Background reactions for the assays were determined by replacing the substrate with the reaction buffer. One unit of enzyme activity (IU) is defined as the amount of enzyme that catalyzes the conversion of 1 μmol of substrate per min. Specific activities are expressed as IU (mg protein)-1. Protein concentration in the CE was determined according to Bradford (1976), with bovine serum albumin as a standard.

NAD(H)assay

The intracellular concentrations of NADH and NAD were determined by a cyclic assay as described earlier [25, 24], with the exception of using phenazine ethosulfate (PES) instead of phenazine methosulfate (PMS), as PES is chemically more stable than PMS [25].

Measurement of ATP and PPi

Samples were collected in screw-cap microcentrifuge tubes containing ice-cold chloroform and immediately frozen into liquid nitrogen. Samples were stored at -80°C until further analysis. During the sample preparation cells were not separated from the medium to avoid the loss of ATP and/or PPi due to possible leakage during centrifugation, as previously observed by Bielen et al [26]. Moreover, assays were also done to estimate the levels of ATP and PPi in the growth medium. ATP and PPi were extracted from the cells by using the cell lysis buffer as described in the protocol provided with the ATP Bioluminescence assay kit HSII (Roche Molecular Biochemicals). ATP was measured using the ATP Bioluminescence assay kit HSII (Roche Molecular Biochemicals) containing luciferin/luciferase reagent, according to the protocol provided with the kit, in a tube-reading 1250 Luminometer (LKB-Wallac, Turku, Finland).

Samples for PPi measurement were treated with ATP-sulfurylase (Sigma-Aldrich, Germany) in the presence of excess Adenosine-5'-phosphosulfate to produce ATP from PPi [27] and the overall ATP was measured with the Bioluminescence assay kit HSII (Roche Molecular Biochemicals). Since significant amounts of ATP were present in the samples, the assay was started with the measurement of ATP, to convert most of the ATP into PPi and immediately ATP sulfurylase was added to convert overall PPi into ATP, which was subsequently measured. The background signal, less than 15% of the total signal in all measurements, was subtracted from the total signal to estimate the net PPi concentration. Intracellular levels of ATP and PPi were calculated as previously described [26].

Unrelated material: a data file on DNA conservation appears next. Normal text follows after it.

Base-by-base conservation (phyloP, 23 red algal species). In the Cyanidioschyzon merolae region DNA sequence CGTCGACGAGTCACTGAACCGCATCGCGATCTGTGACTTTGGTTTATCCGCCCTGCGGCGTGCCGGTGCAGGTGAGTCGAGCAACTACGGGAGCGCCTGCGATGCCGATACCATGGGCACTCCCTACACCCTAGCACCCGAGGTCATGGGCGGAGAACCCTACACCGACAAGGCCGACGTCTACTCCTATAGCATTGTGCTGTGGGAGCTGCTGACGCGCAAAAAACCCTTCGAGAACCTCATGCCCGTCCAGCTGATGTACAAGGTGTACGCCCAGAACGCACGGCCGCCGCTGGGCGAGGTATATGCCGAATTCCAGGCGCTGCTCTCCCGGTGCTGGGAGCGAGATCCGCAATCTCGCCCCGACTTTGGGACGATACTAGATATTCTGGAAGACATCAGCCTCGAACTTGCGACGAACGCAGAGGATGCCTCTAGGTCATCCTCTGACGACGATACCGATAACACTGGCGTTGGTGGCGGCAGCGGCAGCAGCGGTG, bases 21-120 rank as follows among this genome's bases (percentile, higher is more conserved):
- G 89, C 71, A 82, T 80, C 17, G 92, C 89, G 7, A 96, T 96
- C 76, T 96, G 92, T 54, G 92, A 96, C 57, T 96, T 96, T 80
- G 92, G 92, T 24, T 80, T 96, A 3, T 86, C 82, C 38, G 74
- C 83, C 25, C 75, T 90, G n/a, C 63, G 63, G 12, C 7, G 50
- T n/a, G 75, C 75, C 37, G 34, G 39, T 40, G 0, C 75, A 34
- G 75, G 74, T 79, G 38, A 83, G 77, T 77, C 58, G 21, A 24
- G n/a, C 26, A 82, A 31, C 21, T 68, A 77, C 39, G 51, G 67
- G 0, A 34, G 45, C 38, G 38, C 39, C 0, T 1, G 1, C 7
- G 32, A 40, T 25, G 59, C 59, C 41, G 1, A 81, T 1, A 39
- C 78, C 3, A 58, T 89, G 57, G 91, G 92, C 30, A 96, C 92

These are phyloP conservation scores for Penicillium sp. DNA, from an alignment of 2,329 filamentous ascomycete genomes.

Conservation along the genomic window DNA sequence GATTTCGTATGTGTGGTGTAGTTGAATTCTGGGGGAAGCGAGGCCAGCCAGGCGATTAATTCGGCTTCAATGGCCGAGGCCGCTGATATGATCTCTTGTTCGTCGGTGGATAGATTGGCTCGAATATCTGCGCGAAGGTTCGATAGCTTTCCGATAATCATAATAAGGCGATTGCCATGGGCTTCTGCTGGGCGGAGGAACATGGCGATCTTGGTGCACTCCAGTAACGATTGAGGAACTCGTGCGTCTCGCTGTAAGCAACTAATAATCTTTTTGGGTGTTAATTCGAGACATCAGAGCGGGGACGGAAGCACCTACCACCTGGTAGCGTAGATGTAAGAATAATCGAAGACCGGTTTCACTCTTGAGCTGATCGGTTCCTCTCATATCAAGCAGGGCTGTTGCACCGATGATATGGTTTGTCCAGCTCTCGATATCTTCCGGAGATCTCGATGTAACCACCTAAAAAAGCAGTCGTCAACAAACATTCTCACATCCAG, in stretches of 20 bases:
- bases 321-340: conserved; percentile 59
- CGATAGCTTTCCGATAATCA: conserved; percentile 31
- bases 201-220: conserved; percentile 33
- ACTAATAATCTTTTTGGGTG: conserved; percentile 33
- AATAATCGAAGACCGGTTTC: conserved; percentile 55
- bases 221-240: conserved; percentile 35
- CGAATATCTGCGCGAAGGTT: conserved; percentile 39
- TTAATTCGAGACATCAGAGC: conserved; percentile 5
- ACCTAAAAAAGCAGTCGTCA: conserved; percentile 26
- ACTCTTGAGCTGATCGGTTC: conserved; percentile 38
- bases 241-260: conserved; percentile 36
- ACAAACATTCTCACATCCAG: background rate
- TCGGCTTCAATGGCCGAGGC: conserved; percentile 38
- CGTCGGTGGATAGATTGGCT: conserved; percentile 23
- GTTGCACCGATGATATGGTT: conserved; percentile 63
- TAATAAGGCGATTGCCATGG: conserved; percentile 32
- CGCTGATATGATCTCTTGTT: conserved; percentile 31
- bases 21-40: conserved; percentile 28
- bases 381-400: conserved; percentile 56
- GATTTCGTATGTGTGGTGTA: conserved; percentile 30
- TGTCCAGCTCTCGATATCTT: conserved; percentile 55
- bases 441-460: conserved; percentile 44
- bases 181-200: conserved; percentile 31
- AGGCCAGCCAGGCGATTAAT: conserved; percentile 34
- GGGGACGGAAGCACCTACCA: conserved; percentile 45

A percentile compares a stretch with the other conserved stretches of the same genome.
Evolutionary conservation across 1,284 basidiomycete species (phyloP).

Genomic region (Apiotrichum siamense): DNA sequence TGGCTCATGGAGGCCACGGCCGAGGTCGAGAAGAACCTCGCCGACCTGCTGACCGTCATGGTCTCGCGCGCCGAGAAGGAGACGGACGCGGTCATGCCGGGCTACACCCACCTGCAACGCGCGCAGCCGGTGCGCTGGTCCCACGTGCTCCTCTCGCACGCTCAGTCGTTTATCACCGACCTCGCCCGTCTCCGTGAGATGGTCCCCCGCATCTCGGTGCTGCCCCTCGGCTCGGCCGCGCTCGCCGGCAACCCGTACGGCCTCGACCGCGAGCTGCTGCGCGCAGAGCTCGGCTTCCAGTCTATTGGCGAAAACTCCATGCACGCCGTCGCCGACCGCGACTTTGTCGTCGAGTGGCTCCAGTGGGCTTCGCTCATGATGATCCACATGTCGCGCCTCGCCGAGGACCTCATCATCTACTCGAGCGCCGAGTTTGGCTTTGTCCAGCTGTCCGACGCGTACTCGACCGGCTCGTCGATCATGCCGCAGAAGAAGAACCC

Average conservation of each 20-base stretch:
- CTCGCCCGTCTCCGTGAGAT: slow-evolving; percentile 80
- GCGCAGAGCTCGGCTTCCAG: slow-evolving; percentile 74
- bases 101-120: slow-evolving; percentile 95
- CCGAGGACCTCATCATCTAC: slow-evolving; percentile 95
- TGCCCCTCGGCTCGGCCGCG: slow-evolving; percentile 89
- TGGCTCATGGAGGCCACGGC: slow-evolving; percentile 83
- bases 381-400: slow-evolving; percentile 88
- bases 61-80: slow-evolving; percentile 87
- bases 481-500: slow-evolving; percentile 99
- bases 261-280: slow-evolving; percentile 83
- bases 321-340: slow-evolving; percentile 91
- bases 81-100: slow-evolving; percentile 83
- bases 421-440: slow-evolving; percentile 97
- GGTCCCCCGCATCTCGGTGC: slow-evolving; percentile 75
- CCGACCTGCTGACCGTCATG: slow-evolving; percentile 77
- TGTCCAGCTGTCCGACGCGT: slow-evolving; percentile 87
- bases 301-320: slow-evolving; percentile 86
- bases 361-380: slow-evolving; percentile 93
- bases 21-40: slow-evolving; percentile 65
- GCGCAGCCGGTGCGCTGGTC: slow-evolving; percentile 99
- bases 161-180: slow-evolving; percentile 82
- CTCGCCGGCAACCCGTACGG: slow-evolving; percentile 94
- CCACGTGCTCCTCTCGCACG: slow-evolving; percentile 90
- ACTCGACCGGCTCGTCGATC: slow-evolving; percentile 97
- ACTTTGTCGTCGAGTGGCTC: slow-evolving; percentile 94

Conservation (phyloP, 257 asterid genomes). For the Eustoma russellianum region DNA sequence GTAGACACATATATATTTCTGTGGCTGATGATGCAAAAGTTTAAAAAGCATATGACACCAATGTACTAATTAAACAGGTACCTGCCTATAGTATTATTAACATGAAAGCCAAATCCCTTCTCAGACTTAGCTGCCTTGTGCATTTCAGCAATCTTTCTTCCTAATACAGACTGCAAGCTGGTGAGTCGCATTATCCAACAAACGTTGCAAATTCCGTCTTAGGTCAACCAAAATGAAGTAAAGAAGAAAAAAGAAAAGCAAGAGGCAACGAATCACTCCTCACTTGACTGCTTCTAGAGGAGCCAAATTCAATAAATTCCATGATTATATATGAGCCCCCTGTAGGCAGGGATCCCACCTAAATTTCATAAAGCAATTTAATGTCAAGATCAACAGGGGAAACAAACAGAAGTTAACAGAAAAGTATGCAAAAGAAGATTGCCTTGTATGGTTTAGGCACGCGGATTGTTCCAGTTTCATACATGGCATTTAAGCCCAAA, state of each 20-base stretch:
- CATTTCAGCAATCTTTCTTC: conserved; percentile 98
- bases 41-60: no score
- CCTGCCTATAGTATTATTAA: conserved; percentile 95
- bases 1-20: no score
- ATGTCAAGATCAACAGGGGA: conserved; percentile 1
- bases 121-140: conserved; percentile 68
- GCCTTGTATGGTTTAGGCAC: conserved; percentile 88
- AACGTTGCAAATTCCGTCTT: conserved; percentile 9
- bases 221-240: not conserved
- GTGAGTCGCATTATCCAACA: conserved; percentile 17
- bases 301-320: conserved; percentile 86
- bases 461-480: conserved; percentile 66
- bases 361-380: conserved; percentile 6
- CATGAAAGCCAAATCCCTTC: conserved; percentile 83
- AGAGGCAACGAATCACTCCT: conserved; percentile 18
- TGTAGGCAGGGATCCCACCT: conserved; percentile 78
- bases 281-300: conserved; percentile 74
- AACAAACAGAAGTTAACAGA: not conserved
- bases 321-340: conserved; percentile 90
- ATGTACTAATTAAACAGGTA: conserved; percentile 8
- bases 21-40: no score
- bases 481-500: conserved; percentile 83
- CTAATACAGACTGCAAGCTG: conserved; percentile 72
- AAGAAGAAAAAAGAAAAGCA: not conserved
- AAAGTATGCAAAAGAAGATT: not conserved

Calculations

H2 productivity (mM h-1) and cumulative H2 formation (CHF, mM) were calculated in two different ways depending on the experimental design. All calculations were based on the ideal gas law using H2 and CO2 concentration in the headspace. For Case I (sparging with N2) the calculations were based on the flow rate of the influent N2 gas and the percentages of H2 and CO2 in the effluent gas, as no other gases were detected, whereas for Case II (no sparging) the flow rate of the effluent gas was measured by the water displacement method with CO2-saturated water to avoid any further CO2 to dissolve. It was assumed that CO2 in the effluent gas did not dissolve in the CO2-saturated water; therefore the actual dissolved CO2 concentration was not determined. CO2-saturated water was prepared by stripping the boiling water with 100% CO2, cooling it down simultaneously and was kept cold throughout the experiment. At the steady state, the flow rate of the effluent gas was determined by measuring the volume of the effluent gas collected between two time points. Thus, H2 productivity and CHF were calculated based on hydrogen concentration in the effluent gas and the flow rate of the effluent gas.

The intracellular specific productivities (mmol.g-1.h-1), i.e. qNADH produced, qNADH used, qNADH available and qpyruvate, were estimated as described previously [28].

The biomass yield per mol of ATP (Yx/ATP; g.mol-1) was calculated based on the equation previously described [15]:
Y x/ATB = biomass 1 . 5 × acetate + 0 . 5 × lactate + 0 . 5 × ethanol
(1)
The dissolved H2 concentration (H2,aq) in equilibrium was estimated according to Henry's law:
H 2 , aq = P H 2 × K H
(2)
where KH is Henry's constant (mM/bar) and is dependent on the temperature according to:
ln K 2 K 1 = Δ H 0 R * 1 T 1 - 1 T 2
(3)

where K1 is KH at T1 = 298 K (0.78 mM/bar, [29]), K2 is the calculated KH at T2 = 343 K (0.52 mM/bar), ΔH (J/mol) is the enthalphy at standard conditions and R (8.314 J/mol/K) is the gas constant.

2.9 GAPDH model, data fitting and statistical analysis

The affinity constants for the substrates GAP and NAD+ was determined by fitting the Michaelis-Menten type kinetic equation to the obtained data [30]:
v = V max * NA D + * GAP K G A P * N A D + + K N A D * GAP + GAP * NA D + + α * K G A P
(4)

where V is the reaction rate, Vmax is the maximum rate of the reaction, K GAP and K NAD are the affinity constants for GAP and NAD+, respectively, and α is a constant representing any interaction between NAD and GAP binding to the enzyme. However, from analysis of our data α was not significantly higher than zero and was, therefore, the term "α× K GAP " was excluded from the equation.

The inhibition kinetics of NADH was determined by using four different NAD+ concentrations and varying NADH concentrations. The type of inhibition kinetics was visualized by fitting equations for i) sigmoidal competitive inhibition, ii) uncompetitive inhibition iii) mixed inhibition, or iv) linear competitive inhibition